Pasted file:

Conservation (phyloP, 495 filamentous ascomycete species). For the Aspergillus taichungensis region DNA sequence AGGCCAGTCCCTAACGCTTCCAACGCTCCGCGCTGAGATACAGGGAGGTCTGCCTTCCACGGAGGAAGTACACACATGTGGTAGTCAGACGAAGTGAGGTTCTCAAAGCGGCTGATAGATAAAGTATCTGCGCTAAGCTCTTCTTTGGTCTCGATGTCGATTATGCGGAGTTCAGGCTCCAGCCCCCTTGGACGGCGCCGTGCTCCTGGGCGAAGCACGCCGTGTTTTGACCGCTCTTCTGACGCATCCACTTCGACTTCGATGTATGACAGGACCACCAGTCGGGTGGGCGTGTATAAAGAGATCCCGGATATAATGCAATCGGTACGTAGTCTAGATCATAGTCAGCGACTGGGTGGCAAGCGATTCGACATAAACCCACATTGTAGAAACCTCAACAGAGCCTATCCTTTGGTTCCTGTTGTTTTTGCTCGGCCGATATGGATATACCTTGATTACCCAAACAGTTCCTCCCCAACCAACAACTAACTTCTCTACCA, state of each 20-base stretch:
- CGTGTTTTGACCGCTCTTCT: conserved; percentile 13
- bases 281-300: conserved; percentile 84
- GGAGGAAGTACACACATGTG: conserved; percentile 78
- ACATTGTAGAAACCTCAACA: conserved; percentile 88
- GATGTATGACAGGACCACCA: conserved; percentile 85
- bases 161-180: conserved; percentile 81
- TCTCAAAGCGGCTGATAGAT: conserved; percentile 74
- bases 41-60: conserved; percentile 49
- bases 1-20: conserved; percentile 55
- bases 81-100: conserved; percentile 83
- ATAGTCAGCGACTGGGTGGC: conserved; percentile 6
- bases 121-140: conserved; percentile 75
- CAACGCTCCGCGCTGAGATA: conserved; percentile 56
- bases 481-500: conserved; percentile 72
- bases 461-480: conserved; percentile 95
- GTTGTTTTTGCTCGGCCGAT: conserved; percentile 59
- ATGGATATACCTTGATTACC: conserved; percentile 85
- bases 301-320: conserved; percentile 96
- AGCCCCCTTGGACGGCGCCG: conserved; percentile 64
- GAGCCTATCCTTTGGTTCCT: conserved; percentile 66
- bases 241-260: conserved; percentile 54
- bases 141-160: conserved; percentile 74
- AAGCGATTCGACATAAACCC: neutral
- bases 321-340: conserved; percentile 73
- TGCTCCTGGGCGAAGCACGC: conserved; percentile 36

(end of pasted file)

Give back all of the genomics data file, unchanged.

Conservation (phyloP, 495 filamentous ascomycete species). For the Aspergillus taichungensis region DNA sequence AGGCCAGTCCCTAACGCTTCCAACGCTCCGCGCTGAGATACAGGGAGGTCTGCCTTCCACGGAGGAAGTACACACATGTGGTAGTCAGACGAAGTGAGGTTCTCAAAGCGGCTGATAGATAAAGTATCTGCGCTAAGCTCTTCTTTGGTCTCGATGTCGATTATGCGGAGTTCAGGCTCCAGCCCCCTTGGACGGCGCCGTGCTCCTGGGCGAAGCACGCCGTGTTTTGACCGCTCTTCTGACGCATCCACTTCGACTTCGATGTATGACAGGACCACCAGTCGGGTGGGCGTGTATAAAGAGATCCCGGATATAATGCAATCGGTACGTAGTCTAGATCATAGTCAGCGACTGGGTGGCAAGCGATTCGACATAAACCCACATTGTAGAAACCTCAACAGAGCCTATCCTTTGGTTCCTGTTGTTTTTGCTCGGCCGATATGGATATACCTTGATTACCCAAACAGTTCCTCCCCAACCAACAACTAACTTCTCTACCA, state of each 20-base stretch:
- CGTGTTTTGACCGCTCTTCT: conserved; percentile 13
- bases 281-300: conserved; percentile 84
- GGAGGAAGTACACACATGTG: conserved; percentile 78
- ACATTGTAGAAACCTCAACA: conserved; percentile 88
- GATGTATGACAGGACCACCA: conserved; percentile 85
- bases 161-180: conserved; percentile 81
- TCTCAAAGCGGCTGATAGAT: conserved; percentile 74
- bases 41-60: conserved; percentile 49
- bases 1-20: conserved; percentile 55
- bases 81-100: conserved; percentile 83
- ATAGTCAGCGACTGGGTGGC: conserved; percentile 6
- bases 121-140: conserved; percentile 75
- CAACGCTCCGCGCTGAGATA: conserved; percentile 56
- bases 481-500: conserved; percentile 72
- bases 461-480: conserved; percentile 95
- GTTGTTTTTGCTCGGCCGAT: conserved; percentile 59
- ATGGATATACCTTGATTACC: conserved; percentile 85
- bases 301-320: conserved; percentile 96
- AGCCCCCTTGGACGGCGCCG: conserved; percentile 64
- GAGCCTATCCTTTGGTTCCT: conserved; percentile 66
- bases 241-260: conserved; percentile 54
- bases 141-160: conserved; percentile 74
- AAGCGATTCGACATAAACCC: neutral
- bases 321-340: conserved; percentile 73
- TGCTCCTGGGCGAAGCACGC: conserved; percentile 36